Member countries of the World Health Organisation’s Southeast Asia region on Tuesday adopted the Paro Declaration, committing to provide universal access to mental healthcare and services.
Increasing investment in mental health reduces treatment costs and increases productivity, employment and quality of life, WHO regional director Dr Poonam Khetrapal Singh said in a statement.
The Paro Declaration was adopted at the ministerial roundtable on addressing mental health through primary care and community engagement, on Day 2 of the ongoing 75th session of the WHO Southeast Asia meeting in Bhutan.
“The declaration urges member countries to develop and implement multisectoral policies to address mental health risks and reduce treatment gaps exacerbated by COVID-19 to ensure that services reach all those in need, close to where they live, without financial hardship,” the regional director said.
As part of the declaration, the member countries agreed to develop country-specific targets to achieve universal primary care-oriented mental health services and mainstream mental health in policy planning, implementation, and evaluation.
The Paro Declaration also calls for increased funding for community-based mental health networks and a continuous supply of medicines and rehabilitation, the statement said.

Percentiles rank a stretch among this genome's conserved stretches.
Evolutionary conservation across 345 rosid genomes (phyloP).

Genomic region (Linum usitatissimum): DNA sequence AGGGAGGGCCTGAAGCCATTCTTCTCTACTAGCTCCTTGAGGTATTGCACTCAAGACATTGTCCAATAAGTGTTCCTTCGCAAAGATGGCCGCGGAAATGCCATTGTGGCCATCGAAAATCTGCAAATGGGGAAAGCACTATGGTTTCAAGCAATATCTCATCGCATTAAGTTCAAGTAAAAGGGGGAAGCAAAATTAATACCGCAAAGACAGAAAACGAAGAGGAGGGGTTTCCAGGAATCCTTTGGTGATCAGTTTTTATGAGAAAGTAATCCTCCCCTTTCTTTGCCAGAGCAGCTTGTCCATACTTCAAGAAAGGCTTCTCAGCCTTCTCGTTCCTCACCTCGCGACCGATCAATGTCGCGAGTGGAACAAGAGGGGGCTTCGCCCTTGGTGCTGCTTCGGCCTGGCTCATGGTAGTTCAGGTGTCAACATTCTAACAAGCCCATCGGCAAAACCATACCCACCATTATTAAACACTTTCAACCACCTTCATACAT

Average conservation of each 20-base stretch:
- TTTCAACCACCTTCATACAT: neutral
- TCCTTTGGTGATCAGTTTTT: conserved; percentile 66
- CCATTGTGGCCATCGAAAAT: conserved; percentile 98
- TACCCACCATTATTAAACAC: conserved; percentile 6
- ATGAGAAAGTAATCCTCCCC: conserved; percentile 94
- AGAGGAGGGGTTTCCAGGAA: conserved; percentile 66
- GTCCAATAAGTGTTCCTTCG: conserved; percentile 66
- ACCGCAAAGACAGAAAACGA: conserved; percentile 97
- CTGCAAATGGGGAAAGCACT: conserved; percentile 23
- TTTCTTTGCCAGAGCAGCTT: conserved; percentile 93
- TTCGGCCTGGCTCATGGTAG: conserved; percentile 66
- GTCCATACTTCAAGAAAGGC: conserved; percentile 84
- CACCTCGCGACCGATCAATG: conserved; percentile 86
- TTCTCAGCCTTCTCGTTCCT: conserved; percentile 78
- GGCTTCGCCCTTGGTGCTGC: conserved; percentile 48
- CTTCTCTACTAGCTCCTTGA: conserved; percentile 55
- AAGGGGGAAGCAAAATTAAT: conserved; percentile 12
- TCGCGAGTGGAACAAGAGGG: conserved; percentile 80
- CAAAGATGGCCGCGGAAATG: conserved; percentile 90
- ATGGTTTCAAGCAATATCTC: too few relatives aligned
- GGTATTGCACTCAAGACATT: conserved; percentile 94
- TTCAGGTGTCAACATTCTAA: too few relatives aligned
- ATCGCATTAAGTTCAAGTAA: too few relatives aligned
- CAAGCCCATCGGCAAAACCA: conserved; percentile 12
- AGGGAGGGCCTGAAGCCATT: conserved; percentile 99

In Southeast Asia, one in seven people on average live with a mental health condition, it said, adding personal and economic distress caused by the pandemic has widened the gaps in addressing mental health challenges.
The declaration calls for ensuring an effective and comprehensive response to mental health needs by establishing evidence-based and rights-oriented community networks and systematically planning for the de-institutionalisation of care for people with severe mental disorders.
Member countries committed to prioritising fiscal space for health and universal health coverage, secure adequate investment for mental health services at the primary and secondary level, and mobilising required additional resources in partnership with local and international stakeholders.
Several member countries in the region have already taken action to strengthen policies, plans, laws and services to improve mental health of its citizens.
Replicating and scaling up successful models and innovative interventions, harnessing digital technologies and telemedicine to improve access to services and capacity-building of healthcare workers, and using evidence and data for programme improvement will help make the region withstand future mental health impacts exacerbated by humanitarian emergencies, climate change and economic downturns, the statement said.